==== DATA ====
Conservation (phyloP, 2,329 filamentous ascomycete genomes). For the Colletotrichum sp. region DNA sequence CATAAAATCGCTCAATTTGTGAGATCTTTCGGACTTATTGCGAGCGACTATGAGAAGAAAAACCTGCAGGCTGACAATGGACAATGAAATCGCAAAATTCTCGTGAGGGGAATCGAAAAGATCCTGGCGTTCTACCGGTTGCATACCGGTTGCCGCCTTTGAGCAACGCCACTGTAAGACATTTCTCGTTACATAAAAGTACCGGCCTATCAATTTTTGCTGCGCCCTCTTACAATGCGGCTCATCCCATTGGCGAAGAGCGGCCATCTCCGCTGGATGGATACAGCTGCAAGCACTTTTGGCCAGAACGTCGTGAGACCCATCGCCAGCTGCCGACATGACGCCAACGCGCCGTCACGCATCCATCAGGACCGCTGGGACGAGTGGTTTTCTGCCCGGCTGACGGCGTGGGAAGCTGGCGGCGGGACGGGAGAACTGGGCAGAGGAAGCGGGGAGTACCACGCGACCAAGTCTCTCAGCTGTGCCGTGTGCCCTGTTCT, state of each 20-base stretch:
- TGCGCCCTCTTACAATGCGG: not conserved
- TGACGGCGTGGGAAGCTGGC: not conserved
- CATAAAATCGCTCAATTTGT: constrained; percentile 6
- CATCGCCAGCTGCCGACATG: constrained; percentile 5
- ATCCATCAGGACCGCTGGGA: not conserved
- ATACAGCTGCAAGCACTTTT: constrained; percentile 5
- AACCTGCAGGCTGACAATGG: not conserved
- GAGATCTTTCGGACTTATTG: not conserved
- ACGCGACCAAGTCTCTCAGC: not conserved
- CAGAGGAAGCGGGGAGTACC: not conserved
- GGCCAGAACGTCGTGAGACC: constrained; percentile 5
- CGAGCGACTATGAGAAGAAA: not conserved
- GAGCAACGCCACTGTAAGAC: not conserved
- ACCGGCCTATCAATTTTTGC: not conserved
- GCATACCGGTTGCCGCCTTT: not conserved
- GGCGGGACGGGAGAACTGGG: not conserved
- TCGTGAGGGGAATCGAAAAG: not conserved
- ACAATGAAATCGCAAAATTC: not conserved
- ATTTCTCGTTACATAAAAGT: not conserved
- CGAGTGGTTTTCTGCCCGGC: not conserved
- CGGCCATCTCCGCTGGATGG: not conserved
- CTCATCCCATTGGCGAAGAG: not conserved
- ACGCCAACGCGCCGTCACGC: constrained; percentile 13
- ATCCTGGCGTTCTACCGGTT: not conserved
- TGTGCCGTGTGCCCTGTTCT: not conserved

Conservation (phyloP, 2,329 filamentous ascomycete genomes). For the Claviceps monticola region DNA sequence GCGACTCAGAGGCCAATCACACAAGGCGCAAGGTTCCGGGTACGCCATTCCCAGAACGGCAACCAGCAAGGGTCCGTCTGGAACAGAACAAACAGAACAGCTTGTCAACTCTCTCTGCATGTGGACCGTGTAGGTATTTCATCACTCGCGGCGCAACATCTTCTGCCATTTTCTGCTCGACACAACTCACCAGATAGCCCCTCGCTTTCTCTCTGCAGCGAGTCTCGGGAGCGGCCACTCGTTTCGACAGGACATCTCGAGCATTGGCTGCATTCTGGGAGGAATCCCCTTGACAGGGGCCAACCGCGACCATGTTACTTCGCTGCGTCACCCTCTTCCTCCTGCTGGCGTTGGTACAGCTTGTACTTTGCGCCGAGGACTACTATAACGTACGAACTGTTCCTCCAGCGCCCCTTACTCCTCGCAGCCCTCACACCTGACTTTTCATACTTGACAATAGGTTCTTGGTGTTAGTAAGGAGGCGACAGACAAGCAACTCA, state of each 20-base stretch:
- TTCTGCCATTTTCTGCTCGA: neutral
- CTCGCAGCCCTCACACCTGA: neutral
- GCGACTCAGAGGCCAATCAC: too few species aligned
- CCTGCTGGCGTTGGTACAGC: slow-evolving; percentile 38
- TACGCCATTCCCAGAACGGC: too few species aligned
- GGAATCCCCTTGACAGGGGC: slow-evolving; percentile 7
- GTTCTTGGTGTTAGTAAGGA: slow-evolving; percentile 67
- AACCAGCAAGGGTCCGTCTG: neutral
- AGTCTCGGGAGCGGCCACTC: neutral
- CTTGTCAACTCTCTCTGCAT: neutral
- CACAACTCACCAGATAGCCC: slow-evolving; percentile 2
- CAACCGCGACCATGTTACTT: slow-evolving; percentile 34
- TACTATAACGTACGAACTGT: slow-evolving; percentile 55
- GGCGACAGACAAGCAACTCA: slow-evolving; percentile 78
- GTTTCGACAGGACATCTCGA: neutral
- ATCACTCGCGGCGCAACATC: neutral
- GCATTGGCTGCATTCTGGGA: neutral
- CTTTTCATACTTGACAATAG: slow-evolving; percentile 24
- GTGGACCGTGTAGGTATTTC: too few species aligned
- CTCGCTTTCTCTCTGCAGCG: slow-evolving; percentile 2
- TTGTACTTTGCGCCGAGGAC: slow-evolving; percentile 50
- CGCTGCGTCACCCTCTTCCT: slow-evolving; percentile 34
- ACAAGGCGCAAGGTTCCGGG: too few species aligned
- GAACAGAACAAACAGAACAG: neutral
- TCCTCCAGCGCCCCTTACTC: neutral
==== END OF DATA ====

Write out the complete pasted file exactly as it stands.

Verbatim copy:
Conservation (phyloP, 2,329 filamentous ascomycete genomes). For the Colletotrichum sp. region DNA sequence CATAAAATCGCTCAATTTGTGAGATCTTTCGGACTTATTGCGAGCGACTATGAGAAGAAAAACCTGCAGGCTGACAATGGACAATGAAATCGCAAAATTCTCGTGAGGGGAATCGAAAAGATCCTGGCGTTCTACCGGTTGCATACCGGTTGCCGCCTTTGAGCAACGCCACTGTAAGACATTTCTCGTTACATAAAAGTACCGGCCTATCAATTTTTGCTGCGCCCTCTTACAATGCGGCTCATCCCATTGGCGAAGAGCGGCCATCTCCGCTGGATGGATACAGCTGCAAGCACTTTTGGCCAGAACGTCGTGAGACCCATCGCCAGCTGCCGACATGACGCCAACGCGCCGTCACGCATCCATCAGGACCGCTGGGACGAGTGGTTTTCTGCCCGGCTGACGGCGTGGGAAGCTGGCGGCGGGACGGGAGAACTGGGCAGAGGAAGCGGGGAGTACCACGCGACCAAGTCTCTCAGCTGTGCCGTGTGCCCTGTTCT, state of each 20-base stretch:
- TGCGCCCTCTTACAATGCGG: not conserved
- TGACGGCGTGGGAAGCTGGC: not conserved
- CATAAAATCGCTCAATTTGT: constrained; percentile 6
- CATCGCCAGCTGCCGACATG: constrained; percentile 5
- ATCCATCAGGACCGCTGGGA: not conserved
- ATACAGCTGCAAGCACTTTT: constrained; percentile 5
- AACCTGCAGGCTGACAATGG: not conserved
- GAGATCTTTCGGACTTATTG: not conserved
- ACGCGACCAAGTCTCTCAGC: not conserved
- CAGAGGAAGCGGGGAGTACC: not conserved
- GGCCAGAACGTCGTGAGACC: constrained; percentile 5
- CGAGCGACTATGAGAAGAAA: not conserved
- GAGCAACGCCACTGTAAGAC: not conserved
- ACCGGCCTATCAATTTTTGC: not conserved
- GCATACCGGTTGCCGCCTTT: not conserved
- GGCGGGACGGGAGAACTGGG: not conserved
- TCGTGAGGGGAATCGAAAAG: not conserved
- ACAATGAAATCGCAAAATTC: not conserved
- ATTTCTCGTTACATAAAAGT: not conserved
- CGAGTGGTTTTCTGCCCGGC: not conserved
- CGGCCATCTCCGCTGGATGG: not conserved
- CTCATCCCATTGGCGAAGAG: not conserved
- ACGCCAACGCGCCGTCACGC: constrained; percentile 13
- ATCCTGGCGTTCTACCGGTT: not conserved
- TGTGCCGTGTGCCCTGTTCT: not conserved

Conservation (phyloP, 2,329 filamentous ascomycete genomes). For the Claviceps monticola region DNA sequence GCGACTCAGAGGCCAATCACACAAGGCGCAAGGTTCCGGGTACGCCATTCCCAGAACGGCAACCAGCAAGGGTCCGTCTGGAACAGAACAAACAGAACAGCTTGTCAACTCTCTCTGCATGTGGACCGTGTAGGTATTTCATCACTCGCGGCGCAACATCTTCTGCCATTTTCTGCTCGACACAACTCACCAGATAGCCCCTCGCTTTCTCTCTGCAGCGAGTCTCGGGAGCGGCCACTCGTTTCGACAGGACATCTCGAGCATTGGCTGCATTCTGGGAGGAATCCCCTTGACAGGGGCCAACCGCGACCATGTTACTTCGCTGCGTCACCCTCTTCCTCCTGCTGGCGTTGGTACAGCTTGTACTTTGCGCCGAGGACTACTATAACGTACGAACTGTTCCTCCAGCGCCCCTTACTCCTCGCAGCCCTCACACCTGACTTTTCATACTTGACAATAGGTTCTTGGTGTTAGTAAGGAGGCGACAGACAAGCAACTCA, state of each 20-base stretch:
- TTCTGCCATTTTCTGCTCGA: neutral
- CTCGCAGCCCTCACACCTGA: neutral
- GCGACTCAGAGGCCAATCAC: too few species aligned
- CCTGCTGGCGTTGGTACAGC: slow-evolving; percentile 38
- TACGCCATTCCCAGAACGGC: too few species aligned
- GGAATCCCCTTGACAGGGGC: slow-evolving; percentile 7
- GTTCTTGGTGTTAGTAAGGA: slow-evolving; percentile 67
- AACCAGCAAGGGTCCGTCTG: neutral
- AGTCTCGGGAGCGGCCACTC: neutral
- CTTGTCAACTCTCTCTGCAT: neutral
- CACAACTCACCAGATAGCCC: slow-evolving; percentile 2
- CAACCGCGACCATGTTACTT: slow-evolving; percentile 34
- TACTATAACGTACGAACTGT: slow-evolving; percentile 55
- GGCGACAGACAAGCAACTCA: slow-evolving; percentile 78
- GTTTCGACAGGACATCTCGA: neutral
- ATCACTCGCGGCGCAACATC: neutral
- GCATTGGCTGCATTCTGGGA: neutral
- CTTTTCATACTTGACAATAG: slow-evolving; percentile 24
- GTGGACCGTGTAGGTATTTC: too few species aligned
- CTCGCTTTCTCTCTGCAGCG: slow-evolving; percentile 2
- TTGTACTTTGCGCCGAGGAC: slow-evolving; percentile 50
- CGCTGCGTCACCCTCTTCCT: slow-evolving; percentile 34
- ACAAGGCGCAAGGTTCCGGG: too few species aligned
- GAACAGAACAAACAGAACAG: neutral
- TCCTCCAGCGCCCCTTACTC: neutral